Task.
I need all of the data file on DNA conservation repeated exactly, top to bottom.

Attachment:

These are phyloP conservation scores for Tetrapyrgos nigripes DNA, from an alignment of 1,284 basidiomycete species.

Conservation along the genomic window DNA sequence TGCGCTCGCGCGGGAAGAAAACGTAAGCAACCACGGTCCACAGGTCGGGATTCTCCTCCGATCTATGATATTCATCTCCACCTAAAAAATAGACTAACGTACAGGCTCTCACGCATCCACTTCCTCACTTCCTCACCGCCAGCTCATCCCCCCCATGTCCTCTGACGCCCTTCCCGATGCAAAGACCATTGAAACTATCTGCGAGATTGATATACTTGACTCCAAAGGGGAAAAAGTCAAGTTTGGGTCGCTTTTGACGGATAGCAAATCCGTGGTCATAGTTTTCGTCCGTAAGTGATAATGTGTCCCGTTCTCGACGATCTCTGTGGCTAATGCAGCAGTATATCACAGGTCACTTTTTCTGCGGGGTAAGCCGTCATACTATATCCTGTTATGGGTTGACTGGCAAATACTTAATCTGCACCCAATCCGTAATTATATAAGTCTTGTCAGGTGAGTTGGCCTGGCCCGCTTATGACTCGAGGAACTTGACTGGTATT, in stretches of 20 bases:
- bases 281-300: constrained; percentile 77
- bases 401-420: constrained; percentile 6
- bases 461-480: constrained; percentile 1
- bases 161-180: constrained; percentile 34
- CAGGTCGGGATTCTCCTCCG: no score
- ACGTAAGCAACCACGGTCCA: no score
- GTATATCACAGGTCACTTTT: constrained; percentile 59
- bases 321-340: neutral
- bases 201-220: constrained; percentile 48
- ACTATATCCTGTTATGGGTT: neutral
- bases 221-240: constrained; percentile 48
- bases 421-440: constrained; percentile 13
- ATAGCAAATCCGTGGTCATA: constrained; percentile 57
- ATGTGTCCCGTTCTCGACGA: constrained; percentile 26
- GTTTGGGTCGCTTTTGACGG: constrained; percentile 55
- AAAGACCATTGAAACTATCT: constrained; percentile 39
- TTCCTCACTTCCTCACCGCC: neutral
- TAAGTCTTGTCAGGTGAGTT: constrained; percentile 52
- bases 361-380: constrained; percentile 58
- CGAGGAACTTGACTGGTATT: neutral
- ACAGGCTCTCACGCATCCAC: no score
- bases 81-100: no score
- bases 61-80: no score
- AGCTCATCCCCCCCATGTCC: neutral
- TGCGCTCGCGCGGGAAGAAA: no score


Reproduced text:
These are phyloP conservation scores for Tetrapyrgos nigripes DNA, from an alignment of 1,284 basidiomycete species.

Conservation along the genomic window DNA sequence TGCGCTCGCGCGGGAAGAAAACGTAAGCAACCACGGTCCACAGGTCGGGATTCTCCTCCGATCTATGATATTCATCTCCACCTAAAAAATAGACTAACGTACAGGCTCTCACGCATCCACTTCCTCACTTCCTCACCGCCAGCTCATCCCCCCCATGTCCTCTGACGCCCTTCCCGATGCAAAGACCATTGAAACTATCTGCGAGATTGATATACTTGACTCCAAAGGGGAAAAAGTCAAGTTTGGGTCGCTTTTGACGGATAGCAAATCCGTGGTCATAGTTTTCGTCCGTAAGTGATAATGTGTCCCGTTCTCGACGATCTCTGTGGCTAATGCAGCAGTATATCACAGGTCACTTTTTCTGCGGGGTAAGCCGTCATACTATATCCTGTTATGGGTTGACTGGCAAATACTTAATCTGCACCCAATCCGTAATTATATAAGTCTTGTCAGGTGAGTTGGCCTGGCCCGCTTATGACTCGAGGAACTTGACTGGTATT, in stretches of 20 bases:
- bases 281-300: constrained; percentile 77
- bases 401-420: constrained; percentile 6
- bases 461-480: constrained; percentile 1
- bases 161-180: constrained; percentile 34
- CAGGTCGGGATTCTCCTCCG: no score
- ACGTAAGCAACCACGGTCCA: no score
- GTATATCACAGGTCACTTTT: constrained; percentile 59
- bases 321-340: neutral
- bases 201-220: constrained; percentile 48
- ACTATATCCTGTTATGGGTT: neutral
- bases 221-240: constrained; percentile 48
- bases 421-440: constrained; percentile 13
- ATAGCAAATCCGTGGTCATA: constrained; percentile 57
- ATGTGTCCCGTTCTCGACGA: constrained; percentile 26
- GTTTGGGTCGCTTTTGACGG: constrained; percentile 55
- AAAGACCATTGAAACTATCT: constrained; percentile 39
- TTCCTCACTTCCTCACCGCC: neutral
- TAAGTCTTGTCAGGTGAGTT: constrained; percentile 52
- bases 361-380: constrained; percentile 58
- CGAGGAACTTGACTGGTATT: neutral
- ACAGGCTCTCACGCATCCAC: no score
- bases 81-100: no score
- bases 61-80: no score
- AGCTCATCCCCCCCATGTCC: neutral
- TGCGCTCGCGCGGGAAGAAA: no score